A Look Back at Important Women in Colorado

The multifaceted approach to a history education using museum programs help enrich historical diversity in the classroom, an often dull and flat subject matter. By keeping children and community in mind, museum programs can be fun to develop-especially considering how many resources do not require high-level access and are open for public use. Going to libraries and historical archives around Denver has taught me more about how easy it is to access history by simply walking around the neighborhood.

One of my favorite ways to experience history is through historical houses and in Denver, many of those houses belonged to women, like the Molly Brown House. I learned about Colorado history from the houses of women like Margaret Brown and I noticed how much of Colorado’s history fails to acknowledge these women as important figures who shaped the state. I found several books, such as More Than Petticoats: Remarkable Colorado Women by Gayle Corbett Shirley and Women of Consequence: The Colorado Women’s Hall of Fame by Colorado historian Jeanne Varnell, that told me about a history of Colorado where women were just as big of players in the game as men were. I wanted to bring children, especially girls, these women’s history to understand that they contributed to founding Colorado and forming it into the state we know today.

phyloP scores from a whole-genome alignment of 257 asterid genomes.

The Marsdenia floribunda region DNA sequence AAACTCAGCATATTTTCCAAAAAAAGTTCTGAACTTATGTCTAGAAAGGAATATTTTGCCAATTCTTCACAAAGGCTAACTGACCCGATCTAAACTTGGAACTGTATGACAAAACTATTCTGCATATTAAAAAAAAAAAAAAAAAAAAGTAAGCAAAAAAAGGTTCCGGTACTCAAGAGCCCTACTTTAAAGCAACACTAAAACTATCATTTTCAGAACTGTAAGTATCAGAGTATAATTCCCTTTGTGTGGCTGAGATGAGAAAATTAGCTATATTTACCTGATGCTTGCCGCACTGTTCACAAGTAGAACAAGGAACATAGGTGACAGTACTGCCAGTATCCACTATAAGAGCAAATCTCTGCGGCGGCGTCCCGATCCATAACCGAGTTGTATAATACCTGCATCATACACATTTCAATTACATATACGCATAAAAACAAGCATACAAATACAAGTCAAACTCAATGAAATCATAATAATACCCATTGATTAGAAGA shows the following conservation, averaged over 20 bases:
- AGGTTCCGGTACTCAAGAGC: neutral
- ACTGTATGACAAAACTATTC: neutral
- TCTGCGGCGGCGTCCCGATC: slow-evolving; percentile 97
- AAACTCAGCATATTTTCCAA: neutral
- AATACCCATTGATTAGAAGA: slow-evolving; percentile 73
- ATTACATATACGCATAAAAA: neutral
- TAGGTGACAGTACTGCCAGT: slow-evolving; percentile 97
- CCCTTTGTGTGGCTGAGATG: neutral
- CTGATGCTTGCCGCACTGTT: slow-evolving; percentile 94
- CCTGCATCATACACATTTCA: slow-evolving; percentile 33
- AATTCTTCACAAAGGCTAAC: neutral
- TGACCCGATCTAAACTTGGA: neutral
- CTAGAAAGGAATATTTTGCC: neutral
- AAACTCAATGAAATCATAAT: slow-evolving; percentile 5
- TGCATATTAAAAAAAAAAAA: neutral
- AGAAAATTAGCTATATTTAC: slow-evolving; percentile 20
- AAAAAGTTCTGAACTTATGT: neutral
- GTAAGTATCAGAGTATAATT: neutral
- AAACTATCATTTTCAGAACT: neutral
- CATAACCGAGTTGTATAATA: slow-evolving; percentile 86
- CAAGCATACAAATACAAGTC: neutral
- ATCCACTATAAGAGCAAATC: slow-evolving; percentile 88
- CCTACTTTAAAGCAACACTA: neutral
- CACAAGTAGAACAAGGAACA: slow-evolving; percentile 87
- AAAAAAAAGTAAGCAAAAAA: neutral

Through my internship at the Molly Brown House Museum I have been able to create a program for elementary schools that acknowledges the importance of women in Colorado’s history through a fun and interactive presentation. My program will imagine Margaret Brown as a time traveling journalist who will present interviews with some of Colorado’s incredible women from before and after her time to the class. Offering Pioneers to Engineers to elementary schools is a great way to teach kids Colorado’s history through a diverse narrative that focuses on different women whose lives had a lasting impact on the Colorado we know today.

For example, Margaret Brown was a noble and charitable fundraiser during her time. From women’s rights to miner’s rights, her efforts helped make Denver, Colorado, and the nation a better place all together. Margaret was just one of the incredible women that I mention in my program, here are three women who were just as motivated and inspirational as Mrs. Brown:

Frances Wisebart Jacobs (1843-1892)

During the mid-19th century, anyone could spot Frances Jacobs in Denver’s tent cities in rain or shine while she was taking care of poor tuberculosis patients. She would bring her fellow Denverites food and soap. Mrs. Jacobs was not a nurse by any means, her heart was filled with compassion for the hard workers around her who could not afford medical care. Frances Jacobs would go on to organize relief for people suffering form tuberculosis and the underpaid. As a suffragette she worked on better conditions for working women, demanding 8 hour work days, improved housing, and reforming the public employment office who would constantly send girls as young as 12 to jobs “filled with vices and immorality.” Her efforts established Denver’s first free kindergarten and a charity organization society that is known today as United Way of America. One of Frances’ well known accomplishments was the foundation of the National Jewish Health Center, a center she lobbied for as a Tuberculosis Health Center, and today is known as one of the nation’s leading respiratory health centers.